A day or two after I posted my weekly advertisement, I got an email from a gentleman who expressed an interest in an “unusual scenario.” He didn’t say any more about the scene, but asked if I was interested in more information and warned me that a few other girls he had approached were all scared off by it. He did not sign his name. Needless to say, I was intrigued. While I was somewhat skeptical about exactly how boundary pushing his particular fantasy was, I was also very much aware that he might actually ask for something completely shocking.
I replied immediately, asking him to elaborate on what he was looking for. I assured him that I was not most girls, and that even if his fantasy wasn’t up my alley, I’d certainly not judge him for his tastes. He replied a few hours later, detailing exactly what he wanted: D/s (Dominant/submissive) role-play with me playing a plantation owner’s wife, and him playing a slave. He signed his email “Sambo.” I immediately felt somewhat uncomfortable. While I understood this would be consensual and hopefully enjoyable role-play, the racist aspect bothered me. Was this okay? Did participating in a reenactment of one of my country’s most shameful chapters of history make me somehow racist?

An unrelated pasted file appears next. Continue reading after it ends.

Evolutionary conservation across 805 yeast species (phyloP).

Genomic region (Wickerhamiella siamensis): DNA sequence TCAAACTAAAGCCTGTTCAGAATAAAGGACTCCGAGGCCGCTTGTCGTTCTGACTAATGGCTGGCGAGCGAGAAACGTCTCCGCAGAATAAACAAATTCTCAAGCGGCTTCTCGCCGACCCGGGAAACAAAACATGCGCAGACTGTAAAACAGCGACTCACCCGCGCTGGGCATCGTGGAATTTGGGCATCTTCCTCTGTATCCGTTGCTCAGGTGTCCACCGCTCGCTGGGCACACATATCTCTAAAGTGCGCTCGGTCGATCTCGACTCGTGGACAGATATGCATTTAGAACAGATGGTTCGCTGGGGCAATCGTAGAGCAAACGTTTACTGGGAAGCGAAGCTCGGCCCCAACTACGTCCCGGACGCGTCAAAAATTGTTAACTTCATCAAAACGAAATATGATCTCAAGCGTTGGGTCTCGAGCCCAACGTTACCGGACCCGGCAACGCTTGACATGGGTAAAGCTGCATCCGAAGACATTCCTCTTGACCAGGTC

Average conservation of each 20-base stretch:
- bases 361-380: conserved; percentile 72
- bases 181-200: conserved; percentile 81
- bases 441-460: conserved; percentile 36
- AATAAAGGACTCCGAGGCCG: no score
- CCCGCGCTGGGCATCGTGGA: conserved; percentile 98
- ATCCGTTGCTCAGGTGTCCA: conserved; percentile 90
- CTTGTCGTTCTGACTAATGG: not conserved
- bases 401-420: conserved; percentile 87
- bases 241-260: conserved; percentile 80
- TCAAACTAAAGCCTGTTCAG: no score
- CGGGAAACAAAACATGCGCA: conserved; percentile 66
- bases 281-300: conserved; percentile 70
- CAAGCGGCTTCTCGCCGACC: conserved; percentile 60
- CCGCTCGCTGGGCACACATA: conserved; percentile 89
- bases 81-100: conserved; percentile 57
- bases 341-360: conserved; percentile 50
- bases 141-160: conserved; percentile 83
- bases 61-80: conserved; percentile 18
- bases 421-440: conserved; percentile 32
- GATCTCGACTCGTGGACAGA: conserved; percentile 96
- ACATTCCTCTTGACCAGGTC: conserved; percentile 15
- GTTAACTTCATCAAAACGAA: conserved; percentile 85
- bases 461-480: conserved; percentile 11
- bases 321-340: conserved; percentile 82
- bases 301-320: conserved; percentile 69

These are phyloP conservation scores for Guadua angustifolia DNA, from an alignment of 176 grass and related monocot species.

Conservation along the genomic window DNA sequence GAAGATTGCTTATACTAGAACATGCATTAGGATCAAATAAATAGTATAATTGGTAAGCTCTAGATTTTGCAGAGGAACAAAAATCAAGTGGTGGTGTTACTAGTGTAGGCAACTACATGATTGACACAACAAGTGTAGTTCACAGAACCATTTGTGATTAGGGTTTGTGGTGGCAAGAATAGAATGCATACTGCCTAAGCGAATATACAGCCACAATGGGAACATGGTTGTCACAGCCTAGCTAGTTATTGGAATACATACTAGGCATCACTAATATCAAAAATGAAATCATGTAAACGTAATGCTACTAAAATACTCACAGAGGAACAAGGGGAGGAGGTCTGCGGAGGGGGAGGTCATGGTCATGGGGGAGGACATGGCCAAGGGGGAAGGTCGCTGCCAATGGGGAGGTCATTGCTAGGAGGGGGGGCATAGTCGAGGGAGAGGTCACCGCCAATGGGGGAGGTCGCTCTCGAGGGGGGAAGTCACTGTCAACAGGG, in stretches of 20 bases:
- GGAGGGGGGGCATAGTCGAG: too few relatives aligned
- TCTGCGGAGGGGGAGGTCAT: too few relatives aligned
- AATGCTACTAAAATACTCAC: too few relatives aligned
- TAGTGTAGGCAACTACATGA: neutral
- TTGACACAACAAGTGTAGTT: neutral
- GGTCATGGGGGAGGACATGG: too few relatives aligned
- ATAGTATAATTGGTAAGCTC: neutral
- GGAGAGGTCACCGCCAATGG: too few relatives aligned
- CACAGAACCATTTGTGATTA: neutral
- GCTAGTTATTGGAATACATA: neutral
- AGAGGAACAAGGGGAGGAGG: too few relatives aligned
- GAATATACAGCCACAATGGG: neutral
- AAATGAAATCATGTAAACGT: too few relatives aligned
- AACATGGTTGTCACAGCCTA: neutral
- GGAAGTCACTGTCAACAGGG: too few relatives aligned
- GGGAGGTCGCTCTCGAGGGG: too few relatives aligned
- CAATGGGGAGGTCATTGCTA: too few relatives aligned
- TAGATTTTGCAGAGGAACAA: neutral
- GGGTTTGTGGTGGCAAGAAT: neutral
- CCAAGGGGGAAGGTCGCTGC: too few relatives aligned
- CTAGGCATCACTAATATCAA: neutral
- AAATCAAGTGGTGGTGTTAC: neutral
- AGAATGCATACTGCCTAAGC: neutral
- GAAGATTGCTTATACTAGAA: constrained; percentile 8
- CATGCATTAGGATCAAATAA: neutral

Despite my misgivings, I agreed to discuss it further and arranged a phone call for the next day. I was at a point in my life where I considered it almost shameful to be shocked by anything short of genocide, rape, and the like. I was fairly certain that turning down this client would make me less interesting. Besides the shameatf being shocked, I was still more concerned that turning this client down on the basis of his race–well, how he wanted to play with and explore it–would be more racist than playing the role of a plantation mistress.
I had to at least make an effort to pursue this scene.